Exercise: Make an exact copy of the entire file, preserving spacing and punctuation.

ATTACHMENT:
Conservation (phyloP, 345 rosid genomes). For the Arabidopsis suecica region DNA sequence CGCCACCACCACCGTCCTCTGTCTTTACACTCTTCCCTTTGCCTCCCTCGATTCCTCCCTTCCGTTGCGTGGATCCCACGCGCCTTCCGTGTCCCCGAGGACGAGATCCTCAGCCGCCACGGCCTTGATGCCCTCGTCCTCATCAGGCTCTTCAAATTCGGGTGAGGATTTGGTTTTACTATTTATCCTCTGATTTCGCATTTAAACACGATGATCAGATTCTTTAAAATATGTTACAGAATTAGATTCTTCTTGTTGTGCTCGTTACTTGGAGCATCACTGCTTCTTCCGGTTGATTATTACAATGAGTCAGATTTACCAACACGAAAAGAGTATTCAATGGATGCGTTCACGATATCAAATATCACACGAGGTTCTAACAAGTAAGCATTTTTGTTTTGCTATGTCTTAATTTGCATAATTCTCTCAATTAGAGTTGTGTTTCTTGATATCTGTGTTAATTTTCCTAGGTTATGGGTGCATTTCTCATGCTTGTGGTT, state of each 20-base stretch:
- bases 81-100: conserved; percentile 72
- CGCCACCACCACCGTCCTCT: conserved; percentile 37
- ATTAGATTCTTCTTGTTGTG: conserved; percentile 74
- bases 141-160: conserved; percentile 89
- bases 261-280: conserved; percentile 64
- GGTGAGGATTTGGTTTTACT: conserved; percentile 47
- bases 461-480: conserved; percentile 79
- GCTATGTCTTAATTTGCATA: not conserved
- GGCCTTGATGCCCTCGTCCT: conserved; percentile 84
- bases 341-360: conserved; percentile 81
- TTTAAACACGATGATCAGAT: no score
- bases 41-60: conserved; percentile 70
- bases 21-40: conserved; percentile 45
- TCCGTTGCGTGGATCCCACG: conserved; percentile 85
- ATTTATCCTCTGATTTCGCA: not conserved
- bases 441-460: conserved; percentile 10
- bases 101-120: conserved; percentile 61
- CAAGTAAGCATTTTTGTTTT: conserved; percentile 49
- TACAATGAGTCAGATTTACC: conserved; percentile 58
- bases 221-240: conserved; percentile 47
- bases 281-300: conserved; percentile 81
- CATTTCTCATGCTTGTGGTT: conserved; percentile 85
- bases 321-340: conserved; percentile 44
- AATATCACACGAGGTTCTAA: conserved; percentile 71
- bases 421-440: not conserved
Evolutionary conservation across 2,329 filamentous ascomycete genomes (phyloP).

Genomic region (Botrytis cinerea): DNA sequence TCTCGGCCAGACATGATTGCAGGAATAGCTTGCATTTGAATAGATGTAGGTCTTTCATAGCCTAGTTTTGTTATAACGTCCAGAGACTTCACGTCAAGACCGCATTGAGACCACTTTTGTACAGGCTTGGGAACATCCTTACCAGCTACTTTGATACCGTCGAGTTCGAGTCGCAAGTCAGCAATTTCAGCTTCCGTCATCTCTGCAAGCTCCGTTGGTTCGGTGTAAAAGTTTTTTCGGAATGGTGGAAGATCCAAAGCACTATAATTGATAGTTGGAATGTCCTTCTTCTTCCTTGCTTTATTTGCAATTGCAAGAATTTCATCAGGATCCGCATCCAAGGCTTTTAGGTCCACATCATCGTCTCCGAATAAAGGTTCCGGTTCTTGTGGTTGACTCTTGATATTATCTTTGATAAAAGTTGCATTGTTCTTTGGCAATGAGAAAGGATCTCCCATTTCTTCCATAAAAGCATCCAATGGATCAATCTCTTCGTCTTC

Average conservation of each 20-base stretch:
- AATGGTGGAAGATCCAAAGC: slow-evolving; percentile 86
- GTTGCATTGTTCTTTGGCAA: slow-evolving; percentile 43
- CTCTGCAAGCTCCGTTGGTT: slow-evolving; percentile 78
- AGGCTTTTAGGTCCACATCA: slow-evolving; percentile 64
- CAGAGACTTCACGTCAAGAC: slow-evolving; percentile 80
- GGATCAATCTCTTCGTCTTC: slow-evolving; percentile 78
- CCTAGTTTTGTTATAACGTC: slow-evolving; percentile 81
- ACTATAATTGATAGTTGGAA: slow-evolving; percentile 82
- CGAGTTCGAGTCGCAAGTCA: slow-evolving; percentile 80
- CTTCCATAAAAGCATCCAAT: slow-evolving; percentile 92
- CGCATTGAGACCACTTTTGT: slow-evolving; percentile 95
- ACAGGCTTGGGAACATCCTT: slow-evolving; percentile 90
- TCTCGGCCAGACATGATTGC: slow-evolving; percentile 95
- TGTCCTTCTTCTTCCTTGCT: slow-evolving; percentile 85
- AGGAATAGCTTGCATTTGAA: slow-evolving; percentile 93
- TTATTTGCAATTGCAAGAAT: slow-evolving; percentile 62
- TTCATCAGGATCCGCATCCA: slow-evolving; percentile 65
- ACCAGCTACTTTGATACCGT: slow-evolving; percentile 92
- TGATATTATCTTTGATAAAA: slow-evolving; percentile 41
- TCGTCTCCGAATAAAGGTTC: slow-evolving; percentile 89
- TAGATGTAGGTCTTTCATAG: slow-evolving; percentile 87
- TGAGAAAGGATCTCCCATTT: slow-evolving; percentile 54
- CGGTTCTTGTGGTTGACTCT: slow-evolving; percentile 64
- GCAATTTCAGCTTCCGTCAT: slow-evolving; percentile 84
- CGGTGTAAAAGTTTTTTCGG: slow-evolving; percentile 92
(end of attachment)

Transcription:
Conservation (phyloP, 345 rosid genomes). For the Arabidopsis suecica region DNA sequence CGCCACCACCACCGTCCTCTGTCTTTACACTCTTCCCTTTGCCTCCCTCGATTCCTCCCTTCCGTTGCGTGGATCCCACGCGCCTTCCGTGTCCCCGAGGACGAGATCCTCAGCCGCCACGGCCTTGATGCCCTCGTCCTCATCAGGCTCTTCAAATTCGGGTGAGGATTTGGTTTTACTATTTATCCTCTGATTTCGCATTTAAACACGATGATCAGATTCTTTAAAATATGTTACAGAATTAGATTCTTCTTGTTGTGCTCGTTACTTGGAGCATCACTGCTTCTTCCGGTTGATTATTACAATGAGTCAGATTTACCAACACGAAAAGAGTATTCAATGGATGCGTTCACGATATCAAATATCACACGAGGTTCTAACAAGTAAGCATTTTTGTTTTGCTATGTCTTAATTTGCATAATTCTCTCAATTAGAGTTGTGTTTCTTGATATCTGTGTTAATTTTCCTAGGTTATGGGTGCATTTCTCATGCTTGTGGTT, state of each 20-base stretch:
- bases 81-100: conserved; percentile 72
- CGCCACCACCACCGTCCTCT: conserved; percentile 37
- ATTAGATTCTTCTTGTTGTG: conserved; percentile 74
- bases 141-160: conserved; percentile 89
- bases 261-280: conserved; percentile 64
- GGTGAGGATTTGGTTTTACT: conserved; percentile 47
- bases 461-480: conserved; percentile 79
- GCTATGTCTTAATTTGCATA: not conserved
- GGCCTTGATGCCCTCGTCCT: conserved; percentile 84
- bases 341-360: conserved; percentile 81
- TTTAAACACGATGATCAGAT: no score
- bases 41-60: conserved; percentile 70
- bases 21-40: conserved; percentile 45
- TCCGTTGCGTGGATCCCACG: conserved; percentile 85
- ATTTATCCTCTGATTTCGCA: not conserved
- bases 441-460: conserved; percentile 10
- bases 101-120: conserved; percentile 61
- CAAGTAAGCATTTTTGTTTT: conserved; percentile 49
- TACAATGAGTCAGATTTACC: conserved; percentile 58
- bases 221-240: conserved; percentile 47
- bases 281-300: conserved; percentile 81
- CATTTCTCATGCTTGTGGTT: conserved; percentile 85
- bases 321-340: conserved; percentile 44
- AATATCACACGAGGTTCTAA: conserved; percentile 71
- bases 421-440: not conserved
Evolutionary conservation across 2,329 filamentous ascomycete genomes (phyloP).

Genomic region (Botrytis cinerea): DNA sequence TCTCGGCCAGACATGATTGCAGGAATAGCTTGCATTTGAATAGATGTAGGTCTTTCATAGCCTAGTTTTGTTATAACGTCCAGAGACTTCACGTCAAGACCGCATTGAGACCACTTTTGTACAGGCTTGGGAACATCCTTACCAGCTACTTTGATACCGTCGAGTTCGAGTCGCAAGTCAGCAATTTCAGCTTCCGTCATCTCTGCAAGCTCCGTTGGTTCGGTGTAAAAGTTTTTTCGGAATGGTGGAAGATCCAAAGCACTATAATTGATAGTTGGAATGTCCTTCTTCTTCCTTGCTTTATTTGCAATTGCAAGAATTTCATCAGGATCCGCATCCAAGGCTTTTAGGTCCACATCATCGTCTCCGAATAAAGGTTCCGGTTCTTGTGGTTGACTCTTGATATTATCTTTGATAAAAGTTGCATTGTTCTTTGGCAATGAGAAAGGATCTCCCATTTCTTCCATAAAAGCATCCAATGGATCAATCTCTTCGTCTTC

Average conservation of each 20-base stretch:
- AATGGTGGAAGATCCAAAGC: slow-evolving; percentile 86
- GTTGCATTGTTCTTTGGCAA: slow-evolving; percentile 43
- CTCTGCAAGCTCCGTTGGTT: slow-evolving; percentile 78
- AGGCTTTTAGGTCCACATCA: slow-evolving; percentile 64
- CAGAGACTTCACGTCAAGAC: slow-evolving; percentile 80
- GGATCAATCTCTTCGTCTTC: slow-evolving; percentile 78
- CCTAGTTTTGTTATAACGTC: slow-evolving; percentile 81
- ACTATAATTGATAGTTGGAA: slow-evolving; percentile 82
- CGAGTTCGAGTCGCAAGTCA: slow-evolving; percentile 80
- CTTCCATAAAAGCATCCAAT: slow-evolving; percentile 92
- CGCATTGAGACCACTTTTGT: slow-evolving; percentile 95
- ACAGGCTTGGGAACATCCTT: slow-evolving; percentile 90
- TCTCGGCCAGACATGATTGC: slow-evolving; percentile 95
- TGTCCTTCTTCTTCCTTGCT: slow-evolving; percentile 85
- AGGAATAGCTTGCATTTGAA: slow-evolving; percentile 93
- TTATTTGCAATTGCAAGAAT: slow-evolving; percentile 62
- TTCATCAGGATCCGCATCCA: slow-evolving; percentile 65
- ACCAGCTACTTTGATACCGT: slow-evolving; percentile 92
- TGATATTATCTTTGATAAAA: slow-evolving; percentile 41
- TCGTCTCCGAATAAAGGTTC: slow-evolving; percentile 89
- TAGATGTAGGTCTTTCATAG: slow-evolving; percentile 87
- TGAGAAAGGATCTCCCATTT: slow-evolving; percentile 54
- CGGTTCTTGTGGTTGACTCT: slow-evolving; percentile 64
- GCAATTTCAGCTTCCGTCAT: slow-evolving; percentile 84
- CGGTGTAAAAGTTTTTTCGG: slow-evolving; percentile 92